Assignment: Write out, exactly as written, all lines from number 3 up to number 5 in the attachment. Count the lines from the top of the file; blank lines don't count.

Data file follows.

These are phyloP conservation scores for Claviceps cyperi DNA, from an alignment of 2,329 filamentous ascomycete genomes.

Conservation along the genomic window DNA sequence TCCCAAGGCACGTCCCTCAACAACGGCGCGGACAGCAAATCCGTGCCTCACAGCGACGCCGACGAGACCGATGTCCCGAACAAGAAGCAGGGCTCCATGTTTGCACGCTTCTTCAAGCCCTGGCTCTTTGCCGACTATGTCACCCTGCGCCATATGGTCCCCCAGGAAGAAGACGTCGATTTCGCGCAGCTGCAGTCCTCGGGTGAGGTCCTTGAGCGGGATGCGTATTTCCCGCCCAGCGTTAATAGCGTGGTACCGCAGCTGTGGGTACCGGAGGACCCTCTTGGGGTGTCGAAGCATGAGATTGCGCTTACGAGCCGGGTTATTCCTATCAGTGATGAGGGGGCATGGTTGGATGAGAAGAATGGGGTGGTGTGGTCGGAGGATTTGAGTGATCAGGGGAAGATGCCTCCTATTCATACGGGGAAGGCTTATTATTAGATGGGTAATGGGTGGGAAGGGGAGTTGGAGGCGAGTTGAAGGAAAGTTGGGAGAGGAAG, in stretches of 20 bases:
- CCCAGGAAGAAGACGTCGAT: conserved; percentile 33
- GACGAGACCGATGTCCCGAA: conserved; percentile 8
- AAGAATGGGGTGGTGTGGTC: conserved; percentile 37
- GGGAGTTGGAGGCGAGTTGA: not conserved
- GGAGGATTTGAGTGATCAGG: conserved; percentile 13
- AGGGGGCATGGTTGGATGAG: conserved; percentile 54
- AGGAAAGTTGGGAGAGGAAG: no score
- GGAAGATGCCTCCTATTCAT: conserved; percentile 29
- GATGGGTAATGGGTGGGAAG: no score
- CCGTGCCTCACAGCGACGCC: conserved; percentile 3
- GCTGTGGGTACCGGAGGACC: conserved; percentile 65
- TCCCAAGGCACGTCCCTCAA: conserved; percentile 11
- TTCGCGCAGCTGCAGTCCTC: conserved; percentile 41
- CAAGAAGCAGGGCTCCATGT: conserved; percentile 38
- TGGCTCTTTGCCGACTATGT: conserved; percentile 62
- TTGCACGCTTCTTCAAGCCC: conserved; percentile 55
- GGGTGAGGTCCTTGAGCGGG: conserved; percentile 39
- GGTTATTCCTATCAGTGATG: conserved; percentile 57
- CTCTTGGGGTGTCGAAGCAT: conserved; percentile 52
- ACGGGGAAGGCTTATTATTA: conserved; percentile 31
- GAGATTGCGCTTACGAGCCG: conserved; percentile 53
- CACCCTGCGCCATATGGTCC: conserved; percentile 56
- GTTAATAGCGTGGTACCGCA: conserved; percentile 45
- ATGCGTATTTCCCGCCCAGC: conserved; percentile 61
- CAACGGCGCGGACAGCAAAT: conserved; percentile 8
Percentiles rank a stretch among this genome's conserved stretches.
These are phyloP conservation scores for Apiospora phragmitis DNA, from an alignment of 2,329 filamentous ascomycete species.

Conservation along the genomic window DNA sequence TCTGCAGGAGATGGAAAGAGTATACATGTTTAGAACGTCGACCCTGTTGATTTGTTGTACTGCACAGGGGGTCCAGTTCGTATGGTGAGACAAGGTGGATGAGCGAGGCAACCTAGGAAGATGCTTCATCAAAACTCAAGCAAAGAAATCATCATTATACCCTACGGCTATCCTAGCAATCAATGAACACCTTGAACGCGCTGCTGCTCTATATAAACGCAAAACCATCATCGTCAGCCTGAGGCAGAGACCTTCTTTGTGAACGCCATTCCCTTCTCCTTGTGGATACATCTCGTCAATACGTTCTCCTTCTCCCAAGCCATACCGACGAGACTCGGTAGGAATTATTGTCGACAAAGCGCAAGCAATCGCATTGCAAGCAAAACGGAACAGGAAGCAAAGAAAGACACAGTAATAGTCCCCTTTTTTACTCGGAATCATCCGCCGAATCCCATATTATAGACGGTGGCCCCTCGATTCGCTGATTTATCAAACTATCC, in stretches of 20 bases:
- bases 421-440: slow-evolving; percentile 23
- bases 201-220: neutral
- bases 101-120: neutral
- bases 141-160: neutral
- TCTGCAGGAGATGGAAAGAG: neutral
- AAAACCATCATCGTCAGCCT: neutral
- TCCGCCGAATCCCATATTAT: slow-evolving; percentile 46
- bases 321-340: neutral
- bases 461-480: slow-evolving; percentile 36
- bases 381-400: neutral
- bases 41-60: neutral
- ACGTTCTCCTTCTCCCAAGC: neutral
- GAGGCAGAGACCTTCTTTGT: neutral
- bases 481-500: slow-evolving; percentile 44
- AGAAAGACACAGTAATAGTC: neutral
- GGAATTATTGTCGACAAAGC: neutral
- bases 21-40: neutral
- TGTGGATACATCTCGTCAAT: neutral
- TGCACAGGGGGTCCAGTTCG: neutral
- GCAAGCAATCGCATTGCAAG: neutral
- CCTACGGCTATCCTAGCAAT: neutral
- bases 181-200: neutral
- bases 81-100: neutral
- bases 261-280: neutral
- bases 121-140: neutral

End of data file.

- CCCAGGAAGAAGACGTCGAT: conserved; percentile 33
- GACGAGACCGATGTCCCGAA: conserved; percentile 8
- AAGAATGGGGTGGTGTGGTC: conserved; percentile 37